I don’t have the audio link — I’m just passing along what Matt Cerrone heard on SNY — but apparently Oliver Perez feels like he’s being treated “unfairly” by the Mets.
That’s one way to put it.
Another way to put it would be for Perez to say that he’s been allowed to stay on the team, collecting service time and getting all the perks available to a major league ballplayer despite not being able to pitch at all anymore and despite refusing attempts to send him on minor league assignments all year despite the fact that that is probably what’s best for him at this point. If anyone in Queens had an inkling of what a sunk cost was (they don’t), Perez would be sitting at home watching Mets games on TV instead of from the dugout.
But then again, maybe this is just some sort of communication issue. Maybe when Perez says “unfairly” he really means “with more deference and latitude than any person in his situation has any right to be treated.” I shouldn’t just assume, right?
Whatever the case, Perez’s pride or stubbornness has combined with the Mets’ ineptitude in providing Jerry Manuel with, basically, only 24 players a night with which to contest baseball games instead of the usual 25. I suppose that’s unfair to someone, but it sure as hell ain’t Oliver Perez.
Mariners starter Felix Hernandez is dealing with “dead arm” and will head back to Seattle to have his shoulder examined, Ryan Divish of the Seattle Times reports. Hernandez was reportedly visibly upset and left the clubhouse quickly, declining to speak to the media, Divish adds.
Hernandez wasn’t long for Tuesday’s game against the Tigers, as he lasted just two innings, yielding four runs on six hits and two walks with two strikeouts. The Mariners went on to lose 19-9. Hernandez is now carrying a 4.73 ERA over his first five starts.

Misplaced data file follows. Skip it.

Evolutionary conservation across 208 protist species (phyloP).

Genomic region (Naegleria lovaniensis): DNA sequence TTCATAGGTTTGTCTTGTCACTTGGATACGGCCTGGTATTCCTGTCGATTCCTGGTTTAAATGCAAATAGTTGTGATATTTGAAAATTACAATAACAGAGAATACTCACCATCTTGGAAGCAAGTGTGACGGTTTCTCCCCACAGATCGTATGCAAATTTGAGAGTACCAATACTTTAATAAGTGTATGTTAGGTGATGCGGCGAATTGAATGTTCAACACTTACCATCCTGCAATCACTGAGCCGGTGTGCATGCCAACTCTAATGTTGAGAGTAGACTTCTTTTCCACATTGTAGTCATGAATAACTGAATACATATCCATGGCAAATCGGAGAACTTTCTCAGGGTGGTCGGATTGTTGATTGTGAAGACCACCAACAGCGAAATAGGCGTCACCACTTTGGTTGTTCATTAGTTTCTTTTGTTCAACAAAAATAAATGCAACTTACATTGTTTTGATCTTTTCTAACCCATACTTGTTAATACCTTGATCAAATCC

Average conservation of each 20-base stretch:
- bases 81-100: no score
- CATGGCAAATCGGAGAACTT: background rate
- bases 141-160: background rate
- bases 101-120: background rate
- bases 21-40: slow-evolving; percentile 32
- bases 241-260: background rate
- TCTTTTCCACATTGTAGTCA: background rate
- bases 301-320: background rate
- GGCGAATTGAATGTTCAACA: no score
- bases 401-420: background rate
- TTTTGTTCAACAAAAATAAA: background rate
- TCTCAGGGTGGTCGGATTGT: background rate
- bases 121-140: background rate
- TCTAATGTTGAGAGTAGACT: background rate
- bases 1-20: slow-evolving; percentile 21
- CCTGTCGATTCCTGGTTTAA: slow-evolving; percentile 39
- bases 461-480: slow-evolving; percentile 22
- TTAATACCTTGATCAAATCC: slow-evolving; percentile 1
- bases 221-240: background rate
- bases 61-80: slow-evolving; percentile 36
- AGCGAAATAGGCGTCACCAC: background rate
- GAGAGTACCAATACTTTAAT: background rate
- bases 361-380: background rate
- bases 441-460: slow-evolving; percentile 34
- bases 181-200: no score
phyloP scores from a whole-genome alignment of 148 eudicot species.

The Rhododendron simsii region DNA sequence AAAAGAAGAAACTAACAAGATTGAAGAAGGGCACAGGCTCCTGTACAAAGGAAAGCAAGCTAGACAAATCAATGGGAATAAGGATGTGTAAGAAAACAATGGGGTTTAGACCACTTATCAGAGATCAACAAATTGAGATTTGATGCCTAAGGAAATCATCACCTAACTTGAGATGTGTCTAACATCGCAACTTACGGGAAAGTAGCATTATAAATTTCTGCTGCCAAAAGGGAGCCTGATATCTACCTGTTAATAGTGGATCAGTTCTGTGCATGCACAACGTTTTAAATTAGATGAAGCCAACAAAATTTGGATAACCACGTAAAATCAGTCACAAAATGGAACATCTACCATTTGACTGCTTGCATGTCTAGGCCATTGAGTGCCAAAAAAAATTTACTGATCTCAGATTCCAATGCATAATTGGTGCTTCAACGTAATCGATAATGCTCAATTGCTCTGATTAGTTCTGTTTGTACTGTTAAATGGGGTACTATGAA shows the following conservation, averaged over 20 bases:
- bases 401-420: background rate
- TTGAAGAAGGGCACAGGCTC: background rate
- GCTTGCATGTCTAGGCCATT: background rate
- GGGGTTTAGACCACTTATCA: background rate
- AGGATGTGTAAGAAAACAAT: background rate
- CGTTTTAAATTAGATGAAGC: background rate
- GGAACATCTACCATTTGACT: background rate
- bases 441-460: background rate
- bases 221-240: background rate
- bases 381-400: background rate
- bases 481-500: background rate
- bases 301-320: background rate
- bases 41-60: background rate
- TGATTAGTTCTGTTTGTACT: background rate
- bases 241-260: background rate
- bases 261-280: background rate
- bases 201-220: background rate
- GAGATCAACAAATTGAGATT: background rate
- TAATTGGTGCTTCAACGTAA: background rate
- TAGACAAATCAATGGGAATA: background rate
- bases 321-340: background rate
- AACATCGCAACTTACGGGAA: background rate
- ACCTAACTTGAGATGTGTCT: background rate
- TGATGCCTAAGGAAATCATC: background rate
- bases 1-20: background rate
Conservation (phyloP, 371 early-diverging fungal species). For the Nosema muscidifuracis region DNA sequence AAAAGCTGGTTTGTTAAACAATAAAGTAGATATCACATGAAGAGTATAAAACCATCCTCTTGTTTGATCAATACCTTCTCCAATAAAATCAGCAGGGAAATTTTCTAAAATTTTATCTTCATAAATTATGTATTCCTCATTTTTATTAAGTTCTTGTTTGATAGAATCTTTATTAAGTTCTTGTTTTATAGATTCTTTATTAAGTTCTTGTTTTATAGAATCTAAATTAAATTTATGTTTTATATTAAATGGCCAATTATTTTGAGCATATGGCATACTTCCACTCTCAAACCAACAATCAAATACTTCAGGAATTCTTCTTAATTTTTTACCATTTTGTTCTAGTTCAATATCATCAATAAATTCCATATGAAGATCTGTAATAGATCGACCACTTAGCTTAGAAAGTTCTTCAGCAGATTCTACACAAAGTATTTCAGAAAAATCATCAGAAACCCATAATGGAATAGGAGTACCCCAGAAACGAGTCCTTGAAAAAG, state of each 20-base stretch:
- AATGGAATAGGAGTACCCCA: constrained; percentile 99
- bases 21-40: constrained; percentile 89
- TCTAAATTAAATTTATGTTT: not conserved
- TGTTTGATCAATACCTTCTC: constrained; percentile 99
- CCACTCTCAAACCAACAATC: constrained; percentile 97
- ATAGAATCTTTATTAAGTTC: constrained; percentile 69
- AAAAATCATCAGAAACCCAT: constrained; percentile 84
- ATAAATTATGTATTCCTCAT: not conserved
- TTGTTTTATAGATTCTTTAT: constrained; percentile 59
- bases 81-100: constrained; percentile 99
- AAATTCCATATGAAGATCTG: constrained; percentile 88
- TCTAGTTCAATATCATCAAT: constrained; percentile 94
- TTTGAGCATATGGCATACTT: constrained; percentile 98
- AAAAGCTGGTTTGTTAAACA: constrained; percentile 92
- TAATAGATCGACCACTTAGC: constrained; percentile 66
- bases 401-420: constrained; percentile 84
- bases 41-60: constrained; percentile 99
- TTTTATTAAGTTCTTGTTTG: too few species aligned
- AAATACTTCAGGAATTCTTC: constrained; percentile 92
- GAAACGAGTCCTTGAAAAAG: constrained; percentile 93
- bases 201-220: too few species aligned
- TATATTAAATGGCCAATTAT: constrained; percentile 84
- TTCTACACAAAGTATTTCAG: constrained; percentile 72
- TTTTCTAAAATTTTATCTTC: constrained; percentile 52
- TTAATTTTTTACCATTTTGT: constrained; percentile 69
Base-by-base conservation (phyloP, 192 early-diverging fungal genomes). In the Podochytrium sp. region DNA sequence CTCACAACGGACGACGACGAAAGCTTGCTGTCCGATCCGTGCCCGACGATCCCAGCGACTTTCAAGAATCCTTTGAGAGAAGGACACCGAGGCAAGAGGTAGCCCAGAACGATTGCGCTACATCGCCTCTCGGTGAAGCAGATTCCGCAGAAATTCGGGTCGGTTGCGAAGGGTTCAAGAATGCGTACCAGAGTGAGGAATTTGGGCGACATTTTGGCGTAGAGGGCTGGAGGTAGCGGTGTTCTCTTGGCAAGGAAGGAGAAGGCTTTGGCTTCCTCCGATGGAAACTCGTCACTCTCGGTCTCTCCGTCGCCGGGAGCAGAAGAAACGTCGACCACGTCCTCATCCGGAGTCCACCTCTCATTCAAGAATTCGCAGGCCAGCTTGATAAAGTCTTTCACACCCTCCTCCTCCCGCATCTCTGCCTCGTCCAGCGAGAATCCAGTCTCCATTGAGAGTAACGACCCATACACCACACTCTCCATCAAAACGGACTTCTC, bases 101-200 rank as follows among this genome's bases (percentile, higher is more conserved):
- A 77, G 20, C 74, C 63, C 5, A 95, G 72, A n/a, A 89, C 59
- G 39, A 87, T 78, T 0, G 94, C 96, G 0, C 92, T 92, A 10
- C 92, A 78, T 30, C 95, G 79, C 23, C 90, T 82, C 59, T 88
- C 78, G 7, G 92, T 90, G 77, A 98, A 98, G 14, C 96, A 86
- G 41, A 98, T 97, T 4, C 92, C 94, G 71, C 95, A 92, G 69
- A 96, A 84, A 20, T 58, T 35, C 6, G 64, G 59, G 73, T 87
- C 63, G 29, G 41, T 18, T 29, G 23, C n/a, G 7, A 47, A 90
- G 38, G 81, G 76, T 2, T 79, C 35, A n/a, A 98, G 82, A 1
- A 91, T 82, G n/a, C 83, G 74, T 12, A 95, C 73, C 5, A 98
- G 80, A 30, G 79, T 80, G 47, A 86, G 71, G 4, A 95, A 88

Not much else can go wrong for the Mariners, who are now 8-13 in last place in the AL West. Mitch Haniger also suffered an oblique injury on Tuesday, joining what is becoming a lengthy list of dinged-up Mariners.
Blue Jays pinch-hitter Chris Coghlan found a creative way to beat the tag from Cardinals catcher Yadier Molina in the top of the seventh inning of Tuesday night’s game.
With the score tied 2-2, the Jays had a runner on first base and one out as Kevin Pillar faced reliever Matt Bowman. Pillar drove a 1-1 fastball to deep right field. Stephen Piscotty leaped in an attempt to make the catch, but the ball caromed off the wall and back towards the field. Coghlan, who was on first, made his way around third towards home. Piscotty threw home past the cutoff man and the ball reached Molina on several bounces. As Molina went low to apply the tag, Coghlan went high, leaping into the air and somersaulting into home plate to score the go-ahead run.
The Blue Jays would go on to score two in the inning, but the Cardinals answered with two of their own in the bottom half of the seventh. As of this writing, the score remains tied at four apiece.